Back To Health

As we all start to enjoy longer days and increased levels of activities, there is a tendency to overdo things and thus suffer with increased levels of back pain. The AACP (Acupuncture Association of Chartered Physiotherapists), recommends the use of acupuncture as a treatment for patients with low back pain. Our physiotherapists at the Iveson Clinic, may often use this treatment in conjunction with ‘hand’s on’ treatment, advice and exercise.  Acupuncture treatment is especially cost effective when it is delivered by a physiotherapist as part of the management plan. Evidence concludes that acupuncture will assist in reducing low back pain. With less pain, back exercises can be engaged more rapidly. Acupuncture may also mean less analgesic medication is required. Acupuncture works by stimulating the brain and central nervous system to release natural pain relieving hormones , such as Endorphin.  The affects of acupuncture treatment can last up to six months and result in a reduction of pain and thus an improved quality of life....

New General Data Protection Regulations

You are probably aware that new General Data Protection Regulations (known as GDPR) are coming into force on 25th May 2018. These regulations are designed to give EU citizens more control over their data, who has access to it and how it is used.  The Iveson Clinic is committed to maintaining the privacy of our clients, and to safeguarding the information we hold; we have therefore reviewed how we collect and store personal information, and we have put into place procedures and policies in order to be fully compliant with the new regulations.  If you would like to know more, you can read our Privacy Policy...

A Warm Welcome to a New Colleague

We are pleased to welcome a new colleague to the Iveson Clinic team. Physiotherapist Laura Palmer joined us recently and will be working at the clinic on Tuesdays and Wednesdays, as well as offering home visits. Laura qualified as a Chartered Physiotherapist in 2007; she worked for the NHS for the first five years of her career, in different areas including elderly care, respiratory, neurology and musculoskeletal. Since then Laura has worked in a private practice, specialising in musculoskeletal problems and sports injuries. She is also qualified in acupuncture and aquatic physiotherapist and has a keen interest in knee injuries. When she is not busy working, Laura enjoys spending time with her husband and their young daughter....

I Like to Move It, Move It!

How active are you? Do you exercise regularly or do you feel you could do more? Physiotherapists recommend 30 minutes of exercise at a moderate intensity, five times a week. Don’t worry if you aren’t keen on joining a gym or exercise class though; it’s easier than you think to incorporate activity into your day. From vacuuming to walking to digging in the garden and dancing – anything that gets you moving and increases your heart rate counts! Take it gently at first and build up your pace and duration gradually. Don’t be tempted to overdo it. Walking: take a brisk walk for as long as you can – 30 minutes is a good target to work towards. Maybe get off the bus a stop or two early and walk to rest of the way Dancing: turn up your favourite tunes and dance around your home! At work: take the stairs instead of the lift and do some desk-based stretches and exercises Housework: turn chores into a workout by speeding them up or being more energetic. Try vacuuming or cleaning the bathroom with music on, to make it more enjoyable Physical activity makes us feel good, keeps us mobile and can help ward off illness, aches and pains. So get up, get out there and move it, move it!...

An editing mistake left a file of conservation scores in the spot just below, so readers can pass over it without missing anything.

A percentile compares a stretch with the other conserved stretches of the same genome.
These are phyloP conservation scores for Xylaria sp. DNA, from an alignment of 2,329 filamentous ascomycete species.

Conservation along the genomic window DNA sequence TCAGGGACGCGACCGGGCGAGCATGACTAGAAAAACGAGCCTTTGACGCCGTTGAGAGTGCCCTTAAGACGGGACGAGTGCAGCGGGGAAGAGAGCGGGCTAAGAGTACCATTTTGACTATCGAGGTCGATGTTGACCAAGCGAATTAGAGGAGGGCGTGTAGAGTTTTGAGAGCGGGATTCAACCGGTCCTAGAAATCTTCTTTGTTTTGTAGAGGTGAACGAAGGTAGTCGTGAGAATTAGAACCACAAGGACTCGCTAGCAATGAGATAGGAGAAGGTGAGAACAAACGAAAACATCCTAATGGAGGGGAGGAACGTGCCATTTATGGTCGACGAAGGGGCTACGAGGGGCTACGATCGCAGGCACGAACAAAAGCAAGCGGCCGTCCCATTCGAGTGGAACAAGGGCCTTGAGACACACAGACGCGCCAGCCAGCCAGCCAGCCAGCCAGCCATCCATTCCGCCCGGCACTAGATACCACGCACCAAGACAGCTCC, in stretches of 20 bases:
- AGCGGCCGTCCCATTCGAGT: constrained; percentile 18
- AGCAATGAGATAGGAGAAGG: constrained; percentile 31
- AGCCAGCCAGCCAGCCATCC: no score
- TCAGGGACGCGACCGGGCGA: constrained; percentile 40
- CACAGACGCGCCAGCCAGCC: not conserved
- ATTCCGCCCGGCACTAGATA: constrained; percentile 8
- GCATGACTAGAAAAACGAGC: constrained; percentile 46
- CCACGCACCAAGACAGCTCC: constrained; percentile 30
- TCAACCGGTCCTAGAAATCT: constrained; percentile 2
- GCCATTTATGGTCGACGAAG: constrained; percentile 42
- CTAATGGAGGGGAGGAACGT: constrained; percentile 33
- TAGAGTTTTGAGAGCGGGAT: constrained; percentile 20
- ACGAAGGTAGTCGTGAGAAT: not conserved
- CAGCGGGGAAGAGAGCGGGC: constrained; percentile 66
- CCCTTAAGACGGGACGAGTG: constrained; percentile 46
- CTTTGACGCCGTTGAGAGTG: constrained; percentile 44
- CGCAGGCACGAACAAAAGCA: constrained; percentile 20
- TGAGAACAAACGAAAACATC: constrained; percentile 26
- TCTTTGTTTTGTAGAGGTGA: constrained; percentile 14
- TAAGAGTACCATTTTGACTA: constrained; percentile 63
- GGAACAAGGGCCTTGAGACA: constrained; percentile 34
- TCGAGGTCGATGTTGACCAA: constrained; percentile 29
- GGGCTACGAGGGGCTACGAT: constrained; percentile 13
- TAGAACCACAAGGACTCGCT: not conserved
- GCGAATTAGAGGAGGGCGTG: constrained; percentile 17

Ice, Ice, Baby!

With temperatures set to plummet this week, we may well see some ice and snow again. Slippery surfaces can be hazardous and many injuries are caused by falling or slipping on ice. However, with a little bit of preparation and care, accidents can hopefully be avoided. Here are some useful tips from the British Chiropractic Association to keep you safe & sound in the wintery weather: FOOTWEAR Wear waterproof shoes with thermal socks or insoles. This will help keep your feet warm. Cold, numb feet are less able to sense and adapt to changing conditions. Footwear should have a solid raised tread on the sole to maximise your grip. Or you can attach ‘ice grippers’ to your shoes, which have studs to help give a sure footing on the ice. Shoes or boots should be supportive, with firm ankle support to prevent you ‘going over’ on your ankle and help you feel more stable in slippery conditions.  If shoes have laces, they should be firmly laced to give a close fit without limiting the circulation. What to avoid: Wellingtons can be practical and keep your feet dry, but they often don’t give enough support and have poor grip. Also avoid walking outside in leather or other smooth-soled shoes. CLOTHING Clothing should be warm and allow you to move freely. Anything that impedes you from walking ‘normally’ could make you more prone to falling over or lead to you walking in an unnatural way. Layers will help keep you cosy Keep your extremities warm with a hat and gloves PREPARATION Build up your balance and stability at home by standing...